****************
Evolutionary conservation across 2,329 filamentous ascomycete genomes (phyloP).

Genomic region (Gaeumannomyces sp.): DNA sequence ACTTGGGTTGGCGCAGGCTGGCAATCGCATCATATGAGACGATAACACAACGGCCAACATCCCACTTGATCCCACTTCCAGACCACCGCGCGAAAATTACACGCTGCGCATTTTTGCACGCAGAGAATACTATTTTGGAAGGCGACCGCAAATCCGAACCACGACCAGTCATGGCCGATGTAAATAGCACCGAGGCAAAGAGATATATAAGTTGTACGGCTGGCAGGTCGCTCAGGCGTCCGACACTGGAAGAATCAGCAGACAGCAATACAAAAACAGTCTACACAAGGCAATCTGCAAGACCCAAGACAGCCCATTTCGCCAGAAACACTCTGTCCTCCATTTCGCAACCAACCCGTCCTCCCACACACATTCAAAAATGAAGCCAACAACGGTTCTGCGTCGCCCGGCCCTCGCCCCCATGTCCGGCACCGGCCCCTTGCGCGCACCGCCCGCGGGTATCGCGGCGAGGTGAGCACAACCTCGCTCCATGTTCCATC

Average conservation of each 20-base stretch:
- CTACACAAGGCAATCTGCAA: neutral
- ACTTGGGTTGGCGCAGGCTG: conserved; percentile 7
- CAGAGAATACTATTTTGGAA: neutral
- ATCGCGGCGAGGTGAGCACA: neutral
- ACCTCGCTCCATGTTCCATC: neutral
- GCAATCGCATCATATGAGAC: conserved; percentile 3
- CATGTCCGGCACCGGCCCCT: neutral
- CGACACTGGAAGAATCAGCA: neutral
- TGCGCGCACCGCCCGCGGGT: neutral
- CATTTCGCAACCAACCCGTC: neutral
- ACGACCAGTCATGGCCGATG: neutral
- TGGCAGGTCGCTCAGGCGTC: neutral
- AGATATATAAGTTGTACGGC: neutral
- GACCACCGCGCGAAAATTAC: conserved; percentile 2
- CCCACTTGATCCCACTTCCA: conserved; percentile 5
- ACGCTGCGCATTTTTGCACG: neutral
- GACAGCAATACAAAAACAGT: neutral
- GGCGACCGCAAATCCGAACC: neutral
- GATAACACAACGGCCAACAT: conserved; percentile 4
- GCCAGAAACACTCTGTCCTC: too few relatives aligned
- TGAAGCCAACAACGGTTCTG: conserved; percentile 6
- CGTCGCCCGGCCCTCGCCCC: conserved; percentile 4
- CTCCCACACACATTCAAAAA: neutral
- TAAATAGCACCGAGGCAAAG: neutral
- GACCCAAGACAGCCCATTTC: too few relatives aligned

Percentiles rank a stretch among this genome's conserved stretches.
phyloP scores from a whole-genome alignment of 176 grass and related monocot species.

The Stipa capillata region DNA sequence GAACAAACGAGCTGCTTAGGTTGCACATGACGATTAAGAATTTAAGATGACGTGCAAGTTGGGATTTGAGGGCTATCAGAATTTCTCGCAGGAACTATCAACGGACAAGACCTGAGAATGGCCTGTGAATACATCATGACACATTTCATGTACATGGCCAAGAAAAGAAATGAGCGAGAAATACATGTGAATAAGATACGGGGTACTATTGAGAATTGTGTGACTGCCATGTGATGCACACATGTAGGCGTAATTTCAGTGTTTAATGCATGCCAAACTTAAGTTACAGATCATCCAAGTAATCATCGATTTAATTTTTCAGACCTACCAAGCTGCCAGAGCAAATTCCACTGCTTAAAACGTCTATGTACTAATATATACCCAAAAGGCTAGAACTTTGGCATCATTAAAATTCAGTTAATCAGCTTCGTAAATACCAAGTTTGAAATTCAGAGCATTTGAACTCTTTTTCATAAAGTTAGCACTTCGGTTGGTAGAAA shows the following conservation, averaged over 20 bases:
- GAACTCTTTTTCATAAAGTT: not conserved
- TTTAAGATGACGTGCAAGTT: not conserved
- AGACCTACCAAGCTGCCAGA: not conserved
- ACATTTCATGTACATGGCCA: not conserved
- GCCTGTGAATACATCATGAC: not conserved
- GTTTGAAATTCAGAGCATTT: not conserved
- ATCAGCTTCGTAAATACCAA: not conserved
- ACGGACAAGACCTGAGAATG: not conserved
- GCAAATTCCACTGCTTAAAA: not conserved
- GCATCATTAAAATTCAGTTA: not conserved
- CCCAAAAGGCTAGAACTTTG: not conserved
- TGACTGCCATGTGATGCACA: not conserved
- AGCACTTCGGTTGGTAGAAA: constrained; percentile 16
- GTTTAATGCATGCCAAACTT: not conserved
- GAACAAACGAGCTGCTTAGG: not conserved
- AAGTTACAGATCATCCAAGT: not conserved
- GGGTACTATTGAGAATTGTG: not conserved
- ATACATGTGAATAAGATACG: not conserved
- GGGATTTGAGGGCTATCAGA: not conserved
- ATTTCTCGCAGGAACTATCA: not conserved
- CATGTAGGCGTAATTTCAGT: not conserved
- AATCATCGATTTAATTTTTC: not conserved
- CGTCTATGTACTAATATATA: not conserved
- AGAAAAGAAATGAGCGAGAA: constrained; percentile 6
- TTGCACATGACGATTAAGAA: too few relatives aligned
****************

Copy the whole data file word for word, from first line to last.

Evolutionary conservation across 2,329 filamentous ascomycete genomes (phyloP).

Genomic region (Gaeumannomyces sp.): DNA sequence ACTTGGGTTGGCGCAGGCTGGCAATCGCATCATATGAGACGATAACACAACGGCCAACATCCCACTTGATCCCACTTCCAGACCACCGCGCGAAAATTACACGCTGCGCATTTTTGCACGCAGAGAATACTATTTTGGAAGGCGACCGCAAATCCGAACCACGACCAGTCATGGCCGATGTAAATAGCACCGAGGCAAAGAGATATATAAGTTGTACGGCTGGCAGGTCGCTCAGGCGTCCGACACTGGAAGAATCAGCAGACAGCAATACAAAAACAGTCTACACAAGGCAATCTGCAAGACCCAAGACAGCCCATTTCGCCAGAAACACTCTGTCCTCCATTTCGCAACCAACCCGTCCTCCCACACACATTCAAAAATGAAGCCAACAACGGTTCTGCGTCGCCCGGCCCTCGCCCCCATGTCCGGCACCGGCCCCTTGCGCGCACCGCCCGCGGGTATCGCGGCGAGGTGAGCACAACCTCGCTCCATGTTCCATC

Average conservation of each 20-base stretch:
- CTACACAAGGCAATCTGCAA: neutral
- ACTTGGGTTGGCGCAGGCTG: conserved; percentile 7
- CAGAGAATACTATTTTGGAA: neutral
- ATCGCGGCGAGGTGAGCACA: neutral
- ACCTCGCTCCATGTTCCATC: neutral
- GCAATCGCATCATATGAGAC: conserved; percentile 3
- CATGTCCGGCACCGGCCCCT: neutral
- CGACACTGGAAGAATCAGCA: neutral
- TGCGCGCACCGCCCGCGGGT: neutral
- CATTTCGCAACCAACCCGTC: neutral
- ACGACCAGTCATGGCCGATG: neutral
- TGGCAGGTCGCTCAGGCGTC: neutral
- AGATATATAAGTTGTACGGC: neutral
- GACCACCGCGCGAAAATTAC: conserved; percentile 2
- CCCACTTGATCCCACTTCCA: conserved; percentile 5
- ACGCTGCGCATTTTTGCACG: neutral
- GACAGCAATACAAAAACAGT: neutral
- GGCGACCGCAAATCCGAACC: neutral
- GATAACACAACGGCCAACAT: conserved; percentile 4
- GCCAGAAACACTCTGTCCTC: too few relatives aligned
- TGAAGCCAACAACGGTTCTG: conserved; percentile 6
- CGTCGCCCGGCCCTCGCCCC: conserved; percentile 4
- CTCCCACACACATTCAAAAA: neutral
- TAAATAGCACCGAGGCAAAG: neutral
- GACCCAAGACAGCCCATTTC: too few relatives aligned

Percentiles rank a stretch among this genome's conserved stretches.
phyloP scores from a whole-genome alignment of 176 grass and related monocot species.

The Stipa capillata region DNA sequence GAACAAACGAGCTGCTTAGGTTGCACATGACGATTAAGAATTTAAGATGACGTGCAAGTTGGGATTTGAGGGCTATCAGAATTTCTCGCAGGAACTATCAACGGACAAGACCTGAGAATGGCCTGTGAATACATCATGACACATTTCATGTACATGGCCAAGAAAAGAAATGAGCGAGAAATACATGTGAATAAGATACGGGGTACTATTGAGAATTGTGTGACTGCCATGTGATGCACACATGTAGGCGTAATTTCAGTGTTTAATGCATGCCAAACTTAAGTTACAGATCATCCAAGTAATCATCGATTTAATTTTTCAGACCTACCAAGCTGCCAGAGCAAATTCCACTGCTTAAAACGTCTATGTACTAATATATACCCAAAAGGCTAGAACTTTGGCATCATTAAAATTCAGTTAATCAGCTTCGTAAATACCAAGTTTGAAATTCAGAGCATTTGAACTCTTTTTCATAAAGTTAGCACTTCGGTTGGTAGAAA shows the following conservation, averaged over 20 bases:
- GAACTCTTTTTCATAAAGTT: not conserved
- TTTAAGATGACGTGCAAGTT: not conserved
- AGACCTACCAAGCTGCCAGA: not conserved
- ACATTTCATGTACATGGCCA: not conserved
- GCCTGTGAATACATCATGAC: not conserved
- GTTTGAAATTCAGAGCATTT: not conserved
- ATCAGCTTCGTAAATACCAA: not conserved
- ACGGACAAGACCTGAGAATG: not conserved
- GCAAATTCCACTGCTTAAAA: not conserved
- GCATCATTAAAATTCAGTTA: not conserved
- CCCAAAAGGCTAGAACTTTG: not conserved
- TGACTGCCATGTGATGCACA: not conserved
- AGCACTTCGGTTGGTAGAAA: constrained; percentile 16
- GTTTAATGCATGCCAAACTT: not conserved
- GAACAAACGAGCTGCTTAGG: not conserved
- AAGTTACAGATCATCCAAGT: not conserved
- GGGTACTATTGAGAATTGTG: not conserved
- ATACATGTGAATAAGATACG: not conserved
- GGGATTTGAGGGCTATCAGA: not conserved
- ATTTCTCGCAGGAACTATCA: not conserved
- CATGTAGGCGTAATTTCAGT: not conserved
- AATCATCGATTTAATTTTTC: not conserved
- CGTCTATGTACTAATATATA: not conserved
- AGAAAAGAAATGAGCGAGAA: constrained; percentile 6
- TTGCACATGACGATTAAGAA: too few relatives aligned